Patriots' Chris Hogan took circuitous route to unlikely rise
FOXBOROUGH, Mass. – The lacrosse-star-turned-wide-receiver was making his first start on defense. Word spread that injuries hampered the Monmouth secondary, so the quarterback at Duquesne figured he might as well go after Chris Hogan at cornerback.
It was the first series of the game, Monmouth's fourth of the 2010 season. The quarterback threw the ball Hogan’s way. Interception.
Monmouth head coach Kevin Callahan just shook his head.
“As he’s walking off the field, I looked at him and said: ‘Hey, great job,’ ” Callahan told USA TODAY Sports in a phone interview.
Hogan, as Callahan recalled, shot back: “I told you I could do this.”
The fifth-year senior intercepted another pass later in the game, and also scored on a 41-yard touchdown reception.
That was nearly seven years ago. Now, Hogan is the deep threat receiver for the New England Patriots, who will face the Atlanta Falcons on Feb. 5 in Houston for Super Bowl LI.
At Monmouth, Hogan caught only 12 passes for 147 yards. Three of those grabs, however, were touchdowns. He also made eight starts at cornerback and tied for the team lead with three interceptions, while adding 28 tackles and six passes defended.
What makes Hogan’s rise even more remarkable is that he played lacrosse at Penn State for four seasons before opting to transfer to Monmouth for his final year of athletic eligibility to play football.
Hogan caught 38 passes for 680 yards and four touchdowns for New England this season. He led all receivers in the AFC in yards per catch (17.9). He’s coming off a breakout performance in the AFC Championship Game in which he hauled in nine passes for 180 yards – a Patriots playoff record – and two touchdowns.
Now, Hogan is one of the players who is buzzing. During New England’s 45-minute open locker room, Hogan spent the entire time answering wave after wave of questions.
“It’s fun to be a part of this,” Hogan said. “Seeing everyone here, this media, it’s a neat experience for me. I think I do a pretty good job of not letting things distract me from what I want to do and what I want to accomplish as a football player. This is a dream come true. We’re playing in the Super Bowl. So there’s nothing that’s really going to distract me from putting the work in this week.”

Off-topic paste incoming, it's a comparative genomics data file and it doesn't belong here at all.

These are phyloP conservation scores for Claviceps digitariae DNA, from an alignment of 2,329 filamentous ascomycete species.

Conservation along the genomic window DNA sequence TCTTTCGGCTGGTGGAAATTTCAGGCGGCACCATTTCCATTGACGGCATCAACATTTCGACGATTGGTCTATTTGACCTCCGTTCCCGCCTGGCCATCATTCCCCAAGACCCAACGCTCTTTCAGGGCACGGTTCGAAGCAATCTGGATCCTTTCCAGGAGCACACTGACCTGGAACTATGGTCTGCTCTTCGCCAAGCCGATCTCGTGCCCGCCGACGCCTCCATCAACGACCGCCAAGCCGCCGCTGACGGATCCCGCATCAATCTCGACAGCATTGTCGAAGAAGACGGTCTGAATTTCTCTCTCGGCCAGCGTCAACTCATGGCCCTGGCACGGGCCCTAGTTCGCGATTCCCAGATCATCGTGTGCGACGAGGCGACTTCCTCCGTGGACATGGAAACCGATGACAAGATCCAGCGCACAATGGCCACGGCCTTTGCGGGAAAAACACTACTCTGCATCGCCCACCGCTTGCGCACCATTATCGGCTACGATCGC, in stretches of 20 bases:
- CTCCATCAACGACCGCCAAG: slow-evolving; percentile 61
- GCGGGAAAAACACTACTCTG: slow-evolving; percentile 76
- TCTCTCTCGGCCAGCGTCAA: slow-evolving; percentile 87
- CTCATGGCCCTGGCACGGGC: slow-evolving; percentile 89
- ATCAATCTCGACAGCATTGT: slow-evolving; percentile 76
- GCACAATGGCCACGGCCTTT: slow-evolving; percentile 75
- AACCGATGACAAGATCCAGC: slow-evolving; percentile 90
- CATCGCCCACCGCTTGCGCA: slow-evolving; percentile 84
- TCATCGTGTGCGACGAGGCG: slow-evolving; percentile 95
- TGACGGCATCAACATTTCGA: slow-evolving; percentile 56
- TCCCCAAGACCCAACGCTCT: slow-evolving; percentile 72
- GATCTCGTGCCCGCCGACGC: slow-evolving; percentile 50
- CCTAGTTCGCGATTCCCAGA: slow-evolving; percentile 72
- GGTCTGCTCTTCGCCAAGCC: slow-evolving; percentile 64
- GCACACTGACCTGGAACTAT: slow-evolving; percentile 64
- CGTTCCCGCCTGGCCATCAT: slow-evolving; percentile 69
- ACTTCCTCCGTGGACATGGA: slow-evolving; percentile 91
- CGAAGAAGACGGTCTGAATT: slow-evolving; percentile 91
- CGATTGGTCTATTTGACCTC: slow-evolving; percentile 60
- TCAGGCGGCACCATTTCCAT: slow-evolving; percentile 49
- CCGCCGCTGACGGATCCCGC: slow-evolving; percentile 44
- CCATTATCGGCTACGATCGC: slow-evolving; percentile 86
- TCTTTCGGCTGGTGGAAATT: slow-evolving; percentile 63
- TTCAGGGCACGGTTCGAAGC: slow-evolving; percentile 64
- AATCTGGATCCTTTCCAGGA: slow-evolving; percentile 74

After going undrafted, Hogan spent time with the San Francisco 49ers, the New York Giants, and the Miami Dolphins, but only during the offseason or as a practice squad member. He then latched onto the Buffalo Bills for four years – three on the active roster – in a secondary role. The Patriots signed Hogan to an offer sheet this offseason, and the Bills declined to match it.
Hogan had a standout junior season with the Nittany Lions as a midfielder, leading the team with 29 goals en route to a first-team All-Eastern College Athletic Conference selection.
While at his locker, Hogan repeatedly had to answer the same question about his collegiate days, but Patriots coach Bill Belichick expressed doubt about Hogan’s time as a lacrosse player translating to the NFL because of the variance in skill sets used in each sport.
“I’d say the one thing that Chris does well that maybe is related to lacrosse is just his conditioning,” Belichick told reporters in a conference call. “He’s in good condition. He runs a lot of deep routes, but he has real good stamina and he can keep going. That’s probably something that carried over there, but the skills are pretty different.”
His senior season at Penn State, former coach Glenn Thiel appointed Hogan as a captain and moved him to defensive midfield.
“In lacrosse, he was the exception,” Thiel told USA TODAY Sports in a phone conversation. “He’s big, strong, fast, athletic. That’s the kind of guy you look for when you’re recruiting midfielders. It was a small man’s game, but it has changed. He intimidated people because he was tough and rough and fast.”
In his new role, Hogan succeeded almost immediately. It just so happened that one of the Patriots' most explosive offensive threats previously excelled at stopping his opponents.
“That’s probably the strongest skill he had,” Thiel added. “He could play one-on-one defense and handle anybody in the open field.”
Hogan has demonstrated excellent speed and acceleration in his brief time in New England. For a Patriots franchise seeking its fifth Lombardi Trophy of the Belichick era, he could play an instrumental role despite his uncommon career trajectory.
“I think maybe the fact that he only played one year of college football has improved his ceiling,” Callahan said. “When he left Monmouth, his best football was in front of him. I think that still may be the case now.”
Follow Lorenzo Reyes on Twitter @LorenzoGReyes.
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